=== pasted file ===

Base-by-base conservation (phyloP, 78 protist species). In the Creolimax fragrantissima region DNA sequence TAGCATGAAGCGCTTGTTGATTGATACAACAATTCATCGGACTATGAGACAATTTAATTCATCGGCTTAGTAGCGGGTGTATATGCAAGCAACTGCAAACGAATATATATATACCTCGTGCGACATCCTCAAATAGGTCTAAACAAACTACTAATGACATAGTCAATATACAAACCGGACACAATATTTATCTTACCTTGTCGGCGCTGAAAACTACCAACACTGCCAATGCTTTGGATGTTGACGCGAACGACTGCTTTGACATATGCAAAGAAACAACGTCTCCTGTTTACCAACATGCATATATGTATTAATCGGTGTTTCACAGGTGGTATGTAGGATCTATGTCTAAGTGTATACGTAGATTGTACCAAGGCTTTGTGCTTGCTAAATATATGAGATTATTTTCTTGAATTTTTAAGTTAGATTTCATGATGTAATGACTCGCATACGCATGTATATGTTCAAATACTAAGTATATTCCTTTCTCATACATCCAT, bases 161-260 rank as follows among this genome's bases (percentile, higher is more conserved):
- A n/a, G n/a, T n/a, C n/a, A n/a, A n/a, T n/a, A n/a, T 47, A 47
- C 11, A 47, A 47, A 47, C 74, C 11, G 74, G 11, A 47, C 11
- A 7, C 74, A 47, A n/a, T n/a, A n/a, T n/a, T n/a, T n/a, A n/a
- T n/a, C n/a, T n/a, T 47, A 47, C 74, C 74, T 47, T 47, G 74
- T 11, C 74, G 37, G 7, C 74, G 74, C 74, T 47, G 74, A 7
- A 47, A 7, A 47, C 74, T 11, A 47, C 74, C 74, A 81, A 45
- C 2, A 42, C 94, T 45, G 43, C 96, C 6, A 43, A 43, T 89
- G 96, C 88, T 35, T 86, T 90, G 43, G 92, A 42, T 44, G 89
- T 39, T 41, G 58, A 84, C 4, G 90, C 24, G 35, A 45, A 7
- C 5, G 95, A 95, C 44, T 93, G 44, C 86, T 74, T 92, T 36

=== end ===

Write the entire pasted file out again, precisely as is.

Base-by-base conservation (phyloP, 78 protist species). In the Creolimax fragrantissima region DNA sequence TAGCATGAAGCGCTTGTTGATTGATACAACAATTCATCGGACTATGAGACAATTTAATTCATCGGCTTAGTAGCGGGTGTATATGCAAGCAACTGCAAACGAATATATATATACCTCGTGCGACATCCTCAAATAGGTCTAAACAAACTACTAATGACATAGTCAATATACAAACCGGACACAATATTTATCTTACCTTGTCGGCGCTGAAAACTACCAACACTGCCAATGCTTTGGATGTTGACGCGAACGACTGCTTTGACATATGCAAAGAAACAACGTCTCCTGTTTACCAACATGCATATATGTATTAATCGGTGTTTCACAGGTGGTATGTAGGATCTATGTCTAAGTGTATACGTAGATTGTACCAAGGCTTTGTGCTTGCTAAATATATGAGATTATTTTCTTGAATTTTTAAGTTAGATTTCATGATGTAATGACTCGCATACGCATGTATATGTTCAAATACTAAGTATATTCCTTTCTCATACATCCAT, bases 161-260 rank as follows among this genome's bases (percentile, higher is more conserved):
- A n/a, G n/a, T n/a, C n/a, A n/a, A n/a, T n/a, A n/a, T 47, A 47
- C 11, A 47, A 47, A 47, C 74, C 11, G 74, G 11, A 47, C 11
- A 7, C 74, A 47, A n/a, T n/a, A n/a, T n/a, T n/a, T n/a, A n/a
- T n/a, C n/a, T n/a, T 47, A 47, C 74, C 74, T 47, T 47, G 74
- T 11, C 74, G 37, G 7, C 74, G 74, C 74, T 47, G 74, A 7
- A 47, A 7, A 47, C 74, T 11, A 47, C 74, C 74, A 81, A 45
- C 2, A 42, C 94, T 45, G 43, C 96, C 6, A 43, A 43, T 89
- G 96, C 88, T 35, T 86, T 90, G 43, G 92, A 42, T 44, G 89
- T 39, T 41, G 58, A 84, C 4, G 90, C 24, G 35, A 45, A 7
- C 5, G 95, A 95, C 44, T 93, G 44, C 86, T 74, T 92, T 36